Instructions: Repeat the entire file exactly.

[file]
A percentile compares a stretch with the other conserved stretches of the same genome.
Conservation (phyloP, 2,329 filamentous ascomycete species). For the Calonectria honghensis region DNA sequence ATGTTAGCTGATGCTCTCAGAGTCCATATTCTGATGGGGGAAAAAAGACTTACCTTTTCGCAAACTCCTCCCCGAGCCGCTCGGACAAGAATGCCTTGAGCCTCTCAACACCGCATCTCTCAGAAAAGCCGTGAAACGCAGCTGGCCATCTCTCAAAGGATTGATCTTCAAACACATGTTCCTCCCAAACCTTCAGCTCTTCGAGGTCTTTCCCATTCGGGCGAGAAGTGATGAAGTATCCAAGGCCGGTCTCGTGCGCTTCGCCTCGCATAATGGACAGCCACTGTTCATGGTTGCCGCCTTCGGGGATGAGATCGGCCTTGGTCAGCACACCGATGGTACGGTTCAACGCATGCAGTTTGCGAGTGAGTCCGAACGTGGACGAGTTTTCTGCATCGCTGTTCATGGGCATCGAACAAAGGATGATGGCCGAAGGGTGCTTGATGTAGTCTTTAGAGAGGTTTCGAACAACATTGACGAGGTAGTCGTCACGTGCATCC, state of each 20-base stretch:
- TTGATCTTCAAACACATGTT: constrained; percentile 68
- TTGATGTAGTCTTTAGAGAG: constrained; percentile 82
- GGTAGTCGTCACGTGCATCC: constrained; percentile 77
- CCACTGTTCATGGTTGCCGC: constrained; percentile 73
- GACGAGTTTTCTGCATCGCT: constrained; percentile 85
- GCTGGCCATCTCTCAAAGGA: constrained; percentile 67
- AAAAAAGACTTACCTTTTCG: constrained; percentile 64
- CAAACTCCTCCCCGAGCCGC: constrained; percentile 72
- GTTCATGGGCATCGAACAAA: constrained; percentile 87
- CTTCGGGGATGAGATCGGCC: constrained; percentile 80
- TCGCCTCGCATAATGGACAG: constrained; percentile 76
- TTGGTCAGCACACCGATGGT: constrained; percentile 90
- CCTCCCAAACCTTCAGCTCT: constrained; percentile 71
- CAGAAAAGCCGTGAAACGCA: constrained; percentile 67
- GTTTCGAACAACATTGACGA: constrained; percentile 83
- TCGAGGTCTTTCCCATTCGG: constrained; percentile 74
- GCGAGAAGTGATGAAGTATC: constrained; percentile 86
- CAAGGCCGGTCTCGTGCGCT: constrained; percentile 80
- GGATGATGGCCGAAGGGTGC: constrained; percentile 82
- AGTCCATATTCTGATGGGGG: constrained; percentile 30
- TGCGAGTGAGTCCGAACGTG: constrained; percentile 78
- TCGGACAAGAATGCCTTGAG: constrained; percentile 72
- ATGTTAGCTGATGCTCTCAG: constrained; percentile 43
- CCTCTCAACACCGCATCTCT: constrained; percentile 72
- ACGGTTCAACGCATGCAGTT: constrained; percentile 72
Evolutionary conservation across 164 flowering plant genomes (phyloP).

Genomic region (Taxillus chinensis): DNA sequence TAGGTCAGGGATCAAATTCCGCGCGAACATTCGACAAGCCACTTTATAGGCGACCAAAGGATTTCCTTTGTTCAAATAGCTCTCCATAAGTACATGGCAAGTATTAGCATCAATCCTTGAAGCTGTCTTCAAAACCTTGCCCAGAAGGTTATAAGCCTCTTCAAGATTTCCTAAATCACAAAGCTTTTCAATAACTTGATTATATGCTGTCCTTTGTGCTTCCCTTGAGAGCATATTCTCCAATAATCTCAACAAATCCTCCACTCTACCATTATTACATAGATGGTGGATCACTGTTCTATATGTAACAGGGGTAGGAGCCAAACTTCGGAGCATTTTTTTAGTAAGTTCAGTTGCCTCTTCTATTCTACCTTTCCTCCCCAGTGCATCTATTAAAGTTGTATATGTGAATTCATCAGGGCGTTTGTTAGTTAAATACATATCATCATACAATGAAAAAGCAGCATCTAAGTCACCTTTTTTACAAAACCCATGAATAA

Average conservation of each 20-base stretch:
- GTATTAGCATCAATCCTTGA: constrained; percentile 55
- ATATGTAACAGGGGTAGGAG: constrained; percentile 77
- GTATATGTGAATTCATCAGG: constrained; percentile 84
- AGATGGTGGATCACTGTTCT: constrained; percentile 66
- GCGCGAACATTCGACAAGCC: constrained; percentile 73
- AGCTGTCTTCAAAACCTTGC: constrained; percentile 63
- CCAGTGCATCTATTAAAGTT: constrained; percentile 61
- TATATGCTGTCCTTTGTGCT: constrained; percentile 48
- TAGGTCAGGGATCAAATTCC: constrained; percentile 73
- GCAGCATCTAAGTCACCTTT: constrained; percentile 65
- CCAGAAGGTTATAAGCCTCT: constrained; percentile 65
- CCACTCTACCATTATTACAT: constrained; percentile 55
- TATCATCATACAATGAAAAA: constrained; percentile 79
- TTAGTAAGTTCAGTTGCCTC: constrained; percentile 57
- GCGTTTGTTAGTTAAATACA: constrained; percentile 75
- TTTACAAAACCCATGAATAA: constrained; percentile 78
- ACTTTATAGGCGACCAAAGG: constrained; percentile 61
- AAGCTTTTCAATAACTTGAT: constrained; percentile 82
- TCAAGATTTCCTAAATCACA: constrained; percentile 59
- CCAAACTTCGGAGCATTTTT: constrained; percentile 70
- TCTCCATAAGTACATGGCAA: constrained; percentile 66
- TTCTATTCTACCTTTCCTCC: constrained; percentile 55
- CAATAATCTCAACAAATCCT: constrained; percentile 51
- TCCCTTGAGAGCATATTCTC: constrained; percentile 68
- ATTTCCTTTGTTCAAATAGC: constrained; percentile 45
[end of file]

A percentile compares a stretch with the other conserved stretches of the same genome.
Conservation (phyloP, 2,329 filamentous ascomycete species). For the Calonectria honghensis region DNA sequence ATGTTAGCTGATGCTCTCAGAGTCCATATTCTGATGGGGGAAAAAAGACTTACCTTTTCGCAAACTCCTCCCCGAGCCGCTCGGACAAGAATGCCTTGAGCCTCTCAACACCGCATCTCTCAGAAAAGCCGTGAAACGCAGCTGGCCATCTCTCAAAGGATTGATCTTCAAACACATGTTCCTCCCAAACCTTCAGCTCTTCGAGGTCTTTCCCATTCGGGCGAGAAGTGATGAAGTATCCAAGGCCGGTCTCGTGCGCTTCGCCTCGCATAATGGACAGCCACTGTTCATGGTTGCCGCCTTCGGGGATGAGATCGGCCTTGGTCAGCACACCGATGGTACGGTTCAACGCATGCAGTTTGCGAGTGAGTCCGAACGTGGACGAGTTTTCTGCATCGCTGTTCATGGGCATCGAACAAAGGATGATGGCCGAAGGGTGCTTGATGTAGTCTTTAGAGAGGTTTCGAACAACATTGACGAGGTAGTCGTCACGTGCATCC, state of each 20-base stretch:
- TTGATCTTCAAACACATGTT: constrained; percentile 68
- TTGATGTAGTCTTTAGAGAG: constrained; percentile 82
- GGTAGTCGTCACGTGCATCC: constrained; percentile 77
- CCACTGTTCATGGTTGCCGC: constrained; percentile 73
- GACGAGTTTTCTGCATCGCT: constrained; percentile 85
- GCTGGCCATCTCTCAAAGGA: constrained; percentile 67
- AAAAAAGACTTACCTTTTCG: constrained; percentile 64
- CAAACTCCTCCCCGAGCCGC: constrained; percentile 72
- GTTCATGGGCATCGAACAAA: constrained; percentile 87
- CTTCGGGGATGAGATCGGCC: constrained; percentile 80
- TCGCCTCGCATAATGGACAG: constrained; percentile 76
- TTGGTCAGCACACCGATGGT: constrained; percentile 90
- CCTCCCAAACCTTCAGCTCT: constrained; percentile 71
- CAGAAAAGCCGTGAAACGCA: constrained; percentile 67
- GTTTCGAACAACATTGACGA: constrained; percentile 83
- TCGAGGTCTTTCCCATTCGG: constrained; percentile 74
- GCGAGAAGTGATGAAGTATC: constrained; percentile 86
- CAAGGCCGGTCTCGTGCGCT: constrained; percentile 80
- GGATGATGGCCGAAGGGTGC: constrained; percentile 82
- AGTCCATATTCTGATGGGGG: constrained; percentile 30
- TGCGAGTGAGTCCGAACGTG: constrained; percentile 78
- TCGGACAAGAATGCCTTGAG: constrained; percentile 72
- ATGTTAGCTGATGCTCTCAG: constrained; percentile 43
- CCTCTCAACACCGCATCTCT: constrained; percentile 72
- ACGGTTCAACGCATGCAGTT: constrained; percentile 72
Evolutionary conservation across 164 flowering plant genomes (phyloP).

Genomic region (Taxillus chinensis): DNA sequence TAGGTCAGGGATCAAATTCCGCGCGAACATTCGACAAGCCACTTTATAGGCGACCAAAGGATTTCCTTTGTTCAAATAGCTCTCCATAAGTACATGGCAAGTATTAGCATCAATCCTTGAAGCTGTCTTCAAAACCTTGCCCAGAAGGTTATAAGCCTCTTCAAGATTTCCTAAATCACAAAGCTTTTCAATAACTTGATTATATGCTGTCCTTTGTGCTTCCCTTGAGAGCATATTCTCCAATAATCTCAACAAATCCTCCACTCTACCATTATTACATAGATGGTGGATCACTGTTCTATATGTAACAGGGGTAGGAGCCAAACTTCGGAGCATTTTTTTAGTAAGTTCAGTTGCCTCTTCTATTCTACCTTTCCTCCCCAGTGCATCTATTAAAGTTGTATATGTGAATTCATCAGGGCGTTTGTTAGTTAAATACATATCATCATACAATGAAAAAGCAGCATCTAAGTCACCTTTTTTACAAAACCCATGAATAA

Average conservation of each 20-base stretch:
- GTATTAGCATCAATCCTTGA: constrained; percentile 55
- ATATGTAACAGGGGTAGGAG: constrained; percentile 77
- GTATATGTGAATTCATCAGG: constrained; percentile 84
- AGATGGTGGATCACTGTTCT: constrained; percentile 66
- GCGCGAACATTCGACAAGCC: constrained; percentile 73
- AGCTGTCTTCAAAACCTTGC: constrained; percentile 63
- CCAGTGCATCTATTAAAGTT: constrained; percentile 61
- TATATGCTGTCCTTTGTGCT: constrained; percentile 48
- TAGGTCAGGGATCAAATTCC: constrained; percentile 73
- GCAGCATCTAAGTCACCTTT: constrained; percentile 65
- CCAGAAGGTTATAAGCCTCT: constrained; percentile 65
- CCACTCTACCATTATTACAT: constrained; percentile 55
- TATCATCATACAATGAAAAA: constrained; percentile 79
- TTAGTAAGTTCAGTTGCCTC: constrained; percentile 57
- GCGTTTGTTAGTTAAATACA: constrained; percentile 75
- TTTACAAAACCCATGAATAA: constrained; percentile 78
- ACTTTATAGGCGACCAAAGG: constrained; percentile 61
- AAGCTTTTCAATAACTTGAT: constrained; percentile 82
- TCAAGATTTCCTAAATCACA: constrained; percentile 59
- CCAAACTTCGGAGCATTTTT: constrained; percentile 70
- TCTCCATAAGTACATGGCAA: constrained; percentile 66
- TTCTATTCTACCTTTCCTCC: constrained; percentile 55
- CAATAATCTCAACAAATCCT: constrained; percentile 51
- TCCCTTGAGAGCATATTCTC: constrained; percentile 68
- ATTTCCTTTGTTCAAATAGC: constrained; percentile 45